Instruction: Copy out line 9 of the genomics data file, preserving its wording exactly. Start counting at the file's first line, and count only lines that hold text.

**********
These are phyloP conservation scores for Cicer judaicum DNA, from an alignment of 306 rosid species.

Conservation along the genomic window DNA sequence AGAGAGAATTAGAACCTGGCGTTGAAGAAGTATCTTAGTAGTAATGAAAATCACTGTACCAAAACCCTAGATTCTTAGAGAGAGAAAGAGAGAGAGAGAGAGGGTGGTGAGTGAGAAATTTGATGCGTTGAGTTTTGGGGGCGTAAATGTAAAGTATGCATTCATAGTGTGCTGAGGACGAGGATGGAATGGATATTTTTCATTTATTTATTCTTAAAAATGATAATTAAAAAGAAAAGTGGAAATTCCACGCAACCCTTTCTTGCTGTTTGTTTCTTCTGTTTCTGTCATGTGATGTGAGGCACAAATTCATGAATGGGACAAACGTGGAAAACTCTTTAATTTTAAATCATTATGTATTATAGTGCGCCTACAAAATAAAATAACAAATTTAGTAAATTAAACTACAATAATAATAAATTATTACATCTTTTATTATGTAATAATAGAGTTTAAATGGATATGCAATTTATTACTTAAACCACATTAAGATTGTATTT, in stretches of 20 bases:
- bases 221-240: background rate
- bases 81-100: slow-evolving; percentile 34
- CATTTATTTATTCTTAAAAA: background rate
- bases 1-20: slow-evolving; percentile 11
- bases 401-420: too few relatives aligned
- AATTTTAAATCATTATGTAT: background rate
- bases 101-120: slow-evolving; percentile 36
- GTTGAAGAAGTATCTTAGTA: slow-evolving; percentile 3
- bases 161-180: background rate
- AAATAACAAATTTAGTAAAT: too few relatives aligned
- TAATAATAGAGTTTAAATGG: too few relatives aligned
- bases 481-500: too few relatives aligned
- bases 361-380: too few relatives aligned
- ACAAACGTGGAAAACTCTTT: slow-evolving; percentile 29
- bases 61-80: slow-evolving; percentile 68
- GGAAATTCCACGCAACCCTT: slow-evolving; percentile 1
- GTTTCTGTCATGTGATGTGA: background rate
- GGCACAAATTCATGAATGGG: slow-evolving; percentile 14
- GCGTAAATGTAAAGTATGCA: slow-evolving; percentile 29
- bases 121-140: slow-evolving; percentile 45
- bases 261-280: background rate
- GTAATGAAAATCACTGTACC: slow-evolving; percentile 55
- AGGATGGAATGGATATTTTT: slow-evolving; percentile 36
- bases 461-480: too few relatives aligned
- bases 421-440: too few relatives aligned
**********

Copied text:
- bases 101-120: slow-evolving; percentile 36